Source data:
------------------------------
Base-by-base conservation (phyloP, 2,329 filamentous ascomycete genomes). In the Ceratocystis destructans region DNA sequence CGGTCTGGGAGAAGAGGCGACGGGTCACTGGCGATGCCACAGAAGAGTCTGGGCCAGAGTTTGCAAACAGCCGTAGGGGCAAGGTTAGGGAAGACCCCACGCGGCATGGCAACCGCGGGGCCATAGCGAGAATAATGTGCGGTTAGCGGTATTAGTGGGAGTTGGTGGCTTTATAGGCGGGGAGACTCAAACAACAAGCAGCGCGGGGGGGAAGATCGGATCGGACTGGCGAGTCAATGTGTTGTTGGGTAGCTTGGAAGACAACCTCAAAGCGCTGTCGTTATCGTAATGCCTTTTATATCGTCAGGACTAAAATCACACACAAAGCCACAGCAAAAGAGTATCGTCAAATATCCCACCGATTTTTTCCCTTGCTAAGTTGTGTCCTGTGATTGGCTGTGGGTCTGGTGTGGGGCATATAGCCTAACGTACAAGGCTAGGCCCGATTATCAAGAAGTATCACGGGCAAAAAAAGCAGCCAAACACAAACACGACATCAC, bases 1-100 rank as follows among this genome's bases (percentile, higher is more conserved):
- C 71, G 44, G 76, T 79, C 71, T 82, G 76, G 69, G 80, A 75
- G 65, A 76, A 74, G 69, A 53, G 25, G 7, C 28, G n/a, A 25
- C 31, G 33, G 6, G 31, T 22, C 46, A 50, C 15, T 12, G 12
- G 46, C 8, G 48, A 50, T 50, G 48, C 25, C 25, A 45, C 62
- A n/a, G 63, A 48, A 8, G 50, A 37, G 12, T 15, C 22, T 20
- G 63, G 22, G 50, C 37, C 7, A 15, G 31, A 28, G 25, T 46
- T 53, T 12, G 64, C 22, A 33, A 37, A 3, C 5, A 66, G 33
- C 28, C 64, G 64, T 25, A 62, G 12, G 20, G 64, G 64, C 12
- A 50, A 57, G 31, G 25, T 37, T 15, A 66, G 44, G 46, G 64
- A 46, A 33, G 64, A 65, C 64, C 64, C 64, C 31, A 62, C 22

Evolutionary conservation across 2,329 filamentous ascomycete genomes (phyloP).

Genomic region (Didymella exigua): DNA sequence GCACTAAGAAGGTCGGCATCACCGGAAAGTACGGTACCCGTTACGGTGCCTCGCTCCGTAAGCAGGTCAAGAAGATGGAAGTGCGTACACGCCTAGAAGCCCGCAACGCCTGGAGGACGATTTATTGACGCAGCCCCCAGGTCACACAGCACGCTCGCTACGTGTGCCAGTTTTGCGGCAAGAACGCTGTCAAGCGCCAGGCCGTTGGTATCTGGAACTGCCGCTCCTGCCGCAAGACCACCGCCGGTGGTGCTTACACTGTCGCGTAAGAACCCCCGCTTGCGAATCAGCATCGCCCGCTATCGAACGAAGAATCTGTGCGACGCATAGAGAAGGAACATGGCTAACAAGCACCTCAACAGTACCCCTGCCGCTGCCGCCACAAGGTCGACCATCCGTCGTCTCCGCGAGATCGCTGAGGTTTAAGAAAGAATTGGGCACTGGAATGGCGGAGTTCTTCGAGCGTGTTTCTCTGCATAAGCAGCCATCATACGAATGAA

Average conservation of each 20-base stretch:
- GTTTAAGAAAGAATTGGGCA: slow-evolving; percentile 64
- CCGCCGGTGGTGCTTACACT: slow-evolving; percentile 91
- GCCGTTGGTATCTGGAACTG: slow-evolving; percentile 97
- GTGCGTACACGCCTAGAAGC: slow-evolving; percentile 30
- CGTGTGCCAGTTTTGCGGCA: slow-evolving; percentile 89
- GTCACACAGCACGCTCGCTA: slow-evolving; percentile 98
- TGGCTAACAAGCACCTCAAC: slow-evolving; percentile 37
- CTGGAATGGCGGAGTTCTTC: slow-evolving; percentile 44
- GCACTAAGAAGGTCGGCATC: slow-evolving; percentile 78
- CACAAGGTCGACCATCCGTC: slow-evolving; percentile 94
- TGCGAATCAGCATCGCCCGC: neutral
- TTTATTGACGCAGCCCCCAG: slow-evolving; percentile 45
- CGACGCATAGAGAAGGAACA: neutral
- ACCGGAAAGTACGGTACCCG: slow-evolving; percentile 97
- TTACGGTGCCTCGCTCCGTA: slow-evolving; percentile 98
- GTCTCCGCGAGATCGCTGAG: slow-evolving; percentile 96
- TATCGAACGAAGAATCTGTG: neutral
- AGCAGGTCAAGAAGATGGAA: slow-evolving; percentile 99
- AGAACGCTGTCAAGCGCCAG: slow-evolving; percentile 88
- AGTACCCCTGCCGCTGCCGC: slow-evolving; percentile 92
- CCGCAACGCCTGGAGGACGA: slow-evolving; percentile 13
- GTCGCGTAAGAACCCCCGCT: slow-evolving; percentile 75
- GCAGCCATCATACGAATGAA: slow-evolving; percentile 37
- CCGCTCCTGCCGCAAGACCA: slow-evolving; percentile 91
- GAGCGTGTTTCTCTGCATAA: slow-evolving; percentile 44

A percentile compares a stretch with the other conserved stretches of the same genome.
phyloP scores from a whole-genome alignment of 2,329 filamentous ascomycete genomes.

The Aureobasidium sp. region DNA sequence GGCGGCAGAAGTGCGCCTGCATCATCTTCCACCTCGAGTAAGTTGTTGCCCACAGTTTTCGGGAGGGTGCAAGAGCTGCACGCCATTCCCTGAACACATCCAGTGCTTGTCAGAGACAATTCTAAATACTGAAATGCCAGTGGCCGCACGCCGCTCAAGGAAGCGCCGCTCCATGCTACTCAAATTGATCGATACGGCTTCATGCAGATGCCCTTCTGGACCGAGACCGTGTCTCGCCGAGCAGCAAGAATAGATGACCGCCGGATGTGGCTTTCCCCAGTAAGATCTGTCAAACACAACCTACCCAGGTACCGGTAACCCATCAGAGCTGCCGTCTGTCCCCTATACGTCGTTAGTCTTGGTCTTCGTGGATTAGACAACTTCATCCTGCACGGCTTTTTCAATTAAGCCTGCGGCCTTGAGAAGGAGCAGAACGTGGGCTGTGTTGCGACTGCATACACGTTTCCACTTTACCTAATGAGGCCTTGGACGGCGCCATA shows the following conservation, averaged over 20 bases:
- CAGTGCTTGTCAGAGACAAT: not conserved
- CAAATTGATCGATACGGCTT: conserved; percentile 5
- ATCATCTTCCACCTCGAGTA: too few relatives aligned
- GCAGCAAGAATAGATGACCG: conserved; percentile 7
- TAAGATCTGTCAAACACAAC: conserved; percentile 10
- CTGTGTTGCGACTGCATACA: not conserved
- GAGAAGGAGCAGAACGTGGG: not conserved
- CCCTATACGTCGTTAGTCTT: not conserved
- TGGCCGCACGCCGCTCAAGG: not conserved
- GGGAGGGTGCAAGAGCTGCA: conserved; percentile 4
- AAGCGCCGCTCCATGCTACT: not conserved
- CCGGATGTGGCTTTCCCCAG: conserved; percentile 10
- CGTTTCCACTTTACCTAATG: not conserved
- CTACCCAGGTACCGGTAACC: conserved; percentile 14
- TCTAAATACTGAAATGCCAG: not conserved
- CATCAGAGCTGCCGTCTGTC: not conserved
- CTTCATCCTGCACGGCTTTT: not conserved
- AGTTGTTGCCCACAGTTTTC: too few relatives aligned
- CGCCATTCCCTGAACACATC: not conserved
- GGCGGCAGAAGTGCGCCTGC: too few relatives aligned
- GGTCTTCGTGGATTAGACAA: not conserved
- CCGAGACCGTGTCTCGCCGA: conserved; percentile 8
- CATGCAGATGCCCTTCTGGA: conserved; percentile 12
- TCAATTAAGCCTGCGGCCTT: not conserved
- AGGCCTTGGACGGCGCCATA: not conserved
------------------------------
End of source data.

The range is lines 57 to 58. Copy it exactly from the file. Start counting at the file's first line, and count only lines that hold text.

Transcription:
- TCTAAATACTGAAATGCCAG: not conserved
- CATCAGAGCTGCCGTCTGTC: not conserved